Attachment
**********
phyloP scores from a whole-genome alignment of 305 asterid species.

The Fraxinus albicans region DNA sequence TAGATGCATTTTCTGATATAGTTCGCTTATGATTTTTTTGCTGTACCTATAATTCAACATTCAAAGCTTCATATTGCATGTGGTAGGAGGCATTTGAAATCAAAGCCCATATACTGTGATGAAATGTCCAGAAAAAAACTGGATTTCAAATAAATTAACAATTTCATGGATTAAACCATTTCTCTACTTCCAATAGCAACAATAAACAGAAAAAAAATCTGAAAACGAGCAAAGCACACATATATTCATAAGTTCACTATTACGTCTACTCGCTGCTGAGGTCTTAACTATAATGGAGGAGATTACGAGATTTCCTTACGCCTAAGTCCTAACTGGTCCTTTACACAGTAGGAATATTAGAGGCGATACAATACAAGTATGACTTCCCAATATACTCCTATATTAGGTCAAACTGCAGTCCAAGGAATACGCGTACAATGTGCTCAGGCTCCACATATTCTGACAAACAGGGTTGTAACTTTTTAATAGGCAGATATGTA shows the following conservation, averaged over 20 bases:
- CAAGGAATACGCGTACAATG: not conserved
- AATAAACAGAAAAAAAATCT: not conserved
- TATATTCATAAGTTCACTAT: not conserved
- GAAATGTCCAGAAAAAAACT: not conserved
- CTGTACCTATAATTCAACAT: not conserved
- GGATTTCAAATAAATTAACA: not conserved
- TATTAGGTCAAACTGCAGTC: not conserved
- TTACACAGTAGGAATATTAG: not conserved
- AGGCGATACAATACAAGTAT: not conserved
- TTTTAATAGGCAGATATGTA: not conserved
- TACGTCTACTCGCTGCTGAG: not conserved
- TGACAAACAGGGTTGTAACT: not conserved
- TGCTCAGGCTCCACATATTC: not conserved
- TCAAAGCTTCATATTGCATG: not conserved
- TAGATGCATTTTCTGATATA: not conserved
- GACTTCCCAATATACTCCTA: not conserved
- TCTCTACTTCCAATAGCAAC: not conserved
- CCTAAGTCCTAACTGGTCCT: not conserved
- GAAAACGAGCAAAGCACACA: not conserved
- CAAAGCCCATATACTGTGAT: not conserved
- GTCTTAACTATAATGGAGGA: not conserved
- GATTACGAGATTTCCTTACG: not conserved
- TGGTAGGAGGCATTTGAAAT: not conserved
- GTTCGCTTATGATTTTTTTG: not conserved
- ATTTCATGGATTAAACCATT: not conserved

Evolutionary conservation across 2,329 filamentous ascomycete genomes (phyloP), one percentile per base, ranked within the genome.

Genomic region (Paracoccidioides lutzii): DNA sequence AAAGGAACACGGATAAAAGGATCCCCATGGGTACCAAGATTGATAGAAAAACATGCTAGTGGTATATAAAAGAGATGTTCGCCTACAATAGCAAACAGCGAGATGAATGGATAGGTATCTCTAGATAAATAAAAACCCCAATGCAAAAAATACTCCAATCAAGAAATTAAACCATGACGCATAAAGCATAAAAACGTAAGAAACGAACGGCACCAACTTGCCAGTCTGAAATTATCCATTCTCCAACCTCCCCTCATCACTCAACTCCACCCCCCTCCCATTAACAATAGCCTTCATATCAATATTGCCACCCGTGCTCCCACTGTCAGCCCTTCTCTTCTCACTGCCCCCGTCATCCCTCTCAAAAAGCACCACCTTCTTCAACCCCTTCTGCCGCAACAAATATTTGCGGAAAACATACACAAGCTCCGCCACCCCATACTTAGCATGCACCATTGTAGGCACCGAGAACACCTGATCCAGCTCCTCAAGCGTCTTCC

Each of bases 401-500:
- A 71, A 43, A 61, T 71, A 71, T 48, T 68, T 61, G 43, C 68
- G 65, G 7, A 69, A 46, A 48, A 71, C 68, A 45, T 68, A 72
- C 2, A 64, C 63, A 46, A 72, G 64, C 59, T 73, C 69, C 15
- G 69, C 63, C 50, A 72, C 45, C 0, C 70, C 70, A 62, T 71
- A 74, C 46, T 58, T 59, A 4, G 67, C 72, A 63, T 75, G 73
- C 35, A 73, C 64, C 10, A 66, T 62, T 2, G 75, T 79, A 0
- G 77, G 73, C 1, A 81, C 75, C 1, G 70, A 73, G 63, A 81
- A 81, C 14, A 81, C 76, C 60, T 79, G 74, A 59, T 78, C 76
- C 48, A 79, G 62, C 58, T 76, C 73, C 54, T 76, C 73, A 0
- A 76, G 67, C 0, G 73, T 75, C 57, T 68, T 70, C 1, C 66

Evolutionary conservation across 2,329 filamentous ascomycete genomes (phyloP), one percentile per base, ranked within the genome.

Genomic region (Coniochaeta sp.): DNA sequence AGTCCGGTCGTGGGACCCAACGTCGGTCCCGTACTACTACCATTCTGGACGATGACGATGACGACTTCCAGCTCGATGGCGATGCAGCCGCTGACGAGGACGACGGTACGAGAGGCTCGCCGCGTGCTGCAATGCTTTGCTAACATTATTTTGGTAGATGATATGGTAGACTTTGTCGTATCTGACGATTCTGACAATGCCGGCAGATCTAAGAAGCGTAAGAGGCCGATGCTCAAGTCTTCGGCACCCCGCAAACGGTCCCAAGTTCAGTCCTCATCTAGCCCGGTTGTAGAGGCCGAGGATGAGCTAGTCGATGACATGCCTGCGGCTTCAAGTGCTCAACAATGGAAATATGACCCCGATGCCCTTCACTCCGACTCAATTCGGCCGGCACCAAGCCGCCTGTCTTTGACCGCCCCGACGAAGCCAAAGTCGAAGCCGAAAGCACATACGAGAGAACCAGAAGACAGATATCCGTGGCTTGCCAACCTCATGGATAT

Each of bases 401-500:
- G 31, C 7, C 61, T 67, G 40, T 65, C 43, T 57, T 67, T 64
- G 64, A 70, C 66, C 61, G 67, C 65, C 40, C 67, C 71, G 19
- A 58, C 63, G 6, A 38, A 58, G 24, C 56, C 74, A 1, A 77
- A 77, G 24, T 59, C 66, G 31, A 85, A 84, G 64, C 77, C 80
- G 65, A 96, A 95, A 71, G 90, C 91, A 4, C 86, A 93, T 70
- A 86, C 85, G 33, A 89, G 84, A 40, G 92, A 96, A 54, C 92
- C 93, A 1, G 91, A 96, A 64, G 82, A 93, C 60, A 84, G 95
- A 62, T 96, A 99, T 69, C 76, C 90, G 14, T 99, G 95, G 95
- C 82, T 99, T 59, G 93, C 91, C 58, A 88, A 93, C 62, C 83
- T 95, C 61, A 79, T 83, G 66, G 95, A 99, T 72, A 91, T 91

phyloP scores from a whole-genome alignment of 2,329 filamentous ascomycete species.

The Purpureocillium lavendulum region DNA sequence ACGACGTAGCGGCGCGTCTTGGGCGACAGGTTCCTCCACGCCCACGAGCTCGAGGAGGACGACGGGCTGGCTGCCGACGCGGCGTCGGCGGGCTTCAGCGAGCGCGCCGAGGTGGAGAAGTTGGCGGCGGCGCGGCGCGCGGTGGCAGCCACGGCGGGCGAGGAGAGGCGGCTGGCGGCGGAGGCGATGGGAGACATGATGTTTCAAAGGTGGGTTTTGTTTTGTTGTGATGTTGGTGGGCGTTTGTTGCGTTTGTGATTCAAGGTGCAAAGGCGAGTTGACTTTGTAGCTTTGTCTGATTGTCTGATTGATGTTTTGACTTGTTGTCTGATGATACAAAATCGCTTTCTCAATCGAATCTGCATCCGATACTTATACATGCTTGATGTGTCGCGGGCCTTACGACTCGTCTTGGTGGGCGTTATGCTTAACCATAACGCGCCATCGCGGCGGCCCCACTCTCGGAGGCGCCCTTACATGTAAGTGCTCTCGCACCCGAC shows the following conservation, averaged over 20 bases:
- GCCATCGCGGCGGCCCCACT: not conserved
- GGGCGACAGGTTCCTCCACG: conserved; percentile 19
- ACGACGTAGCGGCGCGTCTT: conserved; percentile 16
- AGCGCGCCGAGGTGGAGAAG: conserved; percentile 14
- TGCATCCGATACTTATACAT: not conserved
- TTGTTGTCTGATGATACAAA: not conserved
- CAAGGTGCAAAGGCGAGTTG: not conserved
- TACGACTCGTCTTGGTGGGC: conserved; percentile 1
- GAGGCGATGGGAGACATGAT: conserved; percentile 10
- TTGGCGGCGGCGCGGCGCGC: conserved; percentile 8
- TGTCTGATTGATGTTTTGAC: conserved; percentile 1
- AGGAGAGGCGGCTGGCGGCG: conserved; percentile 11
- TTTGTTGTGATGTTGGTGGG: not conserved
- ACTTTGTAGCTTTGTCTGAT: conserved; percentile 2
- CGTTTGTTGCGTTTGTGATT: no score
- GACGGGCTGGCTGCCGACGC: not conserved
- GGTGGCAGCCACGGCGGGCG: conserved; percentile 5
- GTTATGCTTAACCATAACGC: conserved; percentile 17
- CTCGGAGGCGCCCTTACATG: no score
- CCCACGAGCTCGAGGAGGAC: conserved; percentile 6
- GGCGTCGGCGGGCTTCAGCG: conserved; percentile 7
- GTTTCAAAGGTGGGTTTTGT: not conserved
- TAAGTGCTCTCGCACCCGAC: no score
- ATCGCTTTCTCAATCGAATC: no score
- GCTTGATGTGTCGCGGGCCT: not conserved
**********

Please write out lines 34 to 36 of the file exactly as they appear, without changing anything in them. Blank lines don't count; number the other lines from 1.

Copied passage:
- G 69, C 63, C 50, A 72, C 45, C 0, C 70, C 70, A 62, T 71
- A 74, C 46, T 58, T 59, A 4, G 67, C 72, A 63, T 75, G 73
- C 35, A 73, C 64, C 10, A 66, T 62, T 2, G 75, T 79, A 0